Powered by connectivity - and with enormous reach, low customer acquisition costs and high incremental margins - a number of tech-related companies have grown rapidly over recent years to become natural monopolies where the winner takes most. Prime examples would be Alphabet and Facebook in digital advertising, Amazon in ecommerce, or Uber in transportation.
These companies' innovative solutions are often well ahead of regulators' yardsticks. As such, national regulators often fail to police these global players adequately. It is therefore incumbent on us as investors to understand the issues and press for clarity - and it is incumbent upon the companies themselves to self-regulate.
With global reach come global responsibilities - and increasing risks to business models. Global platforms must navigate local laws, regional sensitivities, data sovereignty and privacy considerations. Further, these companies - operating across borders - must also manage various hate speech laws, taxation, diplomatic concerns, antitrust and regional market regulations.
Therefore, we think it is not too strong a statement to say that for most disruptive innovators that are natural monopolies - the likes of Alphabet, Facebook, Alibaba, Uber, Amazon, etc - the primary risk relates less to business fundamentals and more to regulatory risk. This is particularly the case in the area of digital ethics.
Not all risks are equal
Many of these future connectivity companies naturally score well on traditional sustainability metrics such as carbon footprint and sustainable sourcing. They also have strict rules in place around governance issues like bribery and corruption. History also shows that, in many cases, founder-run companies perform at least as well as, if not better than, manager-run companies.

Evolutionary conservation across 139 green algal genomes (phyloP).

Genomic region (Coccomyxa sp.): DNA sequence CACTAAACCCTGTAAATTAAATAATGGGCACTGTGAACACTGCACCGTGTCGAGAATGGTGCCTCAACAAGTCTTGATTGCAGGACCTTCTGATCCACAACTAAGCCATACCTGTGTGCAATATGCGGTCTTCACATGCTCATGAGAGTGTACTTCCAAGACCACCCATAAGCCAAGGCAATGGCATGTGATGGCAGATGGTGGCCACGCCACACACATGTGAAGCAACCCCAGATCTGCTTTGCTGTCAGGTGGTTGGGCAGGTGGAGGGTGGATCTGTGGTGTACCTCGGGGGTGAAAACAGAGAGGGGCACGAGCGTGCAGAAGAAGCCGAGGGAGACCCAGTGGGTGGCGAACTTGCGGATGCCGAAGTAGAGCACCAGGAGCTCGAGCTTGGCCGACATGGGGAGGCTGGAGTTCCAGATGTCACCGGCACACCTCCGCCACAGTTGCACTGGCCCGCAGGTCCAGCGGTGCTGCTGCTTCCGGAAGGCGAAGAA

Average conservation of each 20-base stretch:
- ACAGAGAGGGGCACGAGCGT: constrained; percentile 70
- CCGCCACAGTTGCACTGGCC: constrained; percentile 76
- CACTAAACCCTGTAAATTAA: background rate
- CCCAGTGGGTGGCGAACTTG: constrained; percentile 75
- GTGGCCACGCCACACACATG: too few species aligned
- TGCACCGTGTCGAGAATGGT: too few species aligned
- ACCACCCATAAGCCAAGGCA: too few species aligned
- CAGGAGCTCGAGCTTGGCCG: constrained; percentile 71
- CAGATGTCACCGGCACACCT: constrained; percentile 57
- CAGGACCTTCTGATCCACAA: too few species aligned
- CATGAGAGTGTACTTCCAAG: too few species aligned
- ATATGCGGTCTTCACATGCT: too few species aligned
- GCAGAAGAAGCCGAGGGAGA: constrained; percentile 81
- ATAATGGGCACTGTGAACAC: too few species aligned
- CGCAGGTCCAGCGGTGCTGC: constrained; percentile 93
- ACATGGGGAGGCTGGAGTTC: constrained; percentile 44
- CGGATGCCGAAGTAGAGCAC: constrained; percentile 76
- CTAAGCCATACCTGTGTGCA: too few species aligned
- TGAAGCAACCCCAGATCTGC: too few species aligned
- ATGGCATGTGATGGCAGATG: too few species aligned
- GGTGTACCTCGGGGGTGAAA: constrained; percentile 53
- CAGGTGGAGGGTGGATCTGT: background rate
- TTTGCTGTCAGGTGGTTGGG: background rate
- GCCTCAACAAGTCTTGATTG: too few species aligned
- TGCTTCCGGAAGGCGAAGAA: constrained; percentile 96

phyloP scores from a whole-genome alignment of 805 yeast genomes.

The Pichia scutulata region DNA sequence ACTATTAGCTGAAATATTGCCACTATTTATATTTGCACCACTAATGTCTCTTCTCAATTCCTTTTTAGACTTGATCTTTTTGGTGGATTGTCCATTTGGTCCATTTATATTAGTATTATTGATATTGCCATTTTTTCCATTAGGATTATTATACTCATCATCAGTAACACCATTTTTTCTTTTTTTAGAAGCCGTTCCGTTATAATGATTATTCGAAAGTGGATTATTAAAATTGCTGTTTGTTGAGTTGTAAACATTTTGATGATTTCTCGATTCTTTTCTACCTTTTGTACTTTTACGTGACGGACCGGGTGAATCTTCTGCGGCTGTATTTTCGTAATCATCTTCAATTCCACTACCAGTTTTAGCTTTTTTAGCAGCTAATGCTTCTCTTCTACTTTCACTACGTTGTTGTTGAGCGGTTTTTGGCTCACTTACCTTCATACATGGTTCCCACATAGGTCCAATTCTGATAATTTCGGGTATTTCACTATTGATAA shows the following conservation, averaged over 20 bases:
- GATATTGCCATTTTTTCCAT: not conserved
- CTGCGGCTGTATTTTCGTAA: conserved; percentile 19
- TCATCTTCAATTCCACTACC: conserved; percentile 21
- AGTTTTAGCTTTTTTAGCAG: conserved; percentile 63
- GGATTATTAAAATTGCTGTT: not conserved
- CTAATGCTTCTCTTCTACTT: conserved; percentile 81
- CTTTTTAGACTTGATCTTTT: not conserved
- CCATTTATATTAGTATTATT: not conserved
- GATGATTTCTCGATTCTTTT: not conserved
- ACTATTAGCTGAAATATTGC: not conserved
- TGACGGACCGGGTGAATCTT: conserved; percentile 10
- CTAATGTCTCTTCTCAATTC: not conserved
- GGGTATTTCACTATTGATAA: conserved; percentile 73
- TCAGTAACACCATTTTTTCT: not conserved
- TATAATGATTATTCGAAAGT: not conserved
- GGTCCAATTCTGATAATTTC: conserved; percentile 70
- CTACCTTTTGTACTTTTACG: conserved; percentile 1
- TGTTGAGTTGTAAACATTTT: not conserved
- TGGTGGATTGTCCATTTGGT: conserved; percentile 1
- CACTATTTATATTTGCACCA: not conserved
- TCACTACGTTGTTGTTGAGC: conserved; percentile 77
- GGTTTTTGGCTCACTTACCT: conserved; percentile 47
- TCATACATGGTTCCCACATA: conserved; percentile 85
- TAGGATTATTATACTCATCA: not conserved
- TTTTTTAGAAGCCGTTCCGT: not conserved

However, they also face a different, and perhaps unique, set of challenges inherent to their status as innovators within the connectivity-enabled context. To clarify this point, let us consider the healthcare industry in contrast. Typically, when a company disrupts the status quo with a new solution, real risks arise as side effects of that very innovation. When a new drug is discovered, pharma companies take time to test that drug for side effects and a well-defined regulatory process is followed. This concept does not exist for innovative digital companies in our universe - where the test bed is directly the world wide web.
Silicon Valley is full of maxims like ‘Fail fast, fail often,' ‘Move fast and break things', and ‘Pivot to failure.' Companies are encouraged to operate pretty much as quickly and aggressively as possible: rules of engagement are not set for these innovators and their innovations.
As a result, these companies are almost certainly subject to considerable future regulatory risks. These risks develop over time as innovations become mainstream. We feel strongly that understanding such risks is critical to investing sustainably and successfully in this space.
Code of digital ethics
While traditional ESG KPIs may help as a first filter for better understanding of future connectivity companies, we have defined our own set of factors upon which we think it is also important to judge our portfolio companies and candidates. We believe that such considerations, which we term digital ethics, will be increasingly important going forward for all investors and companies in this space.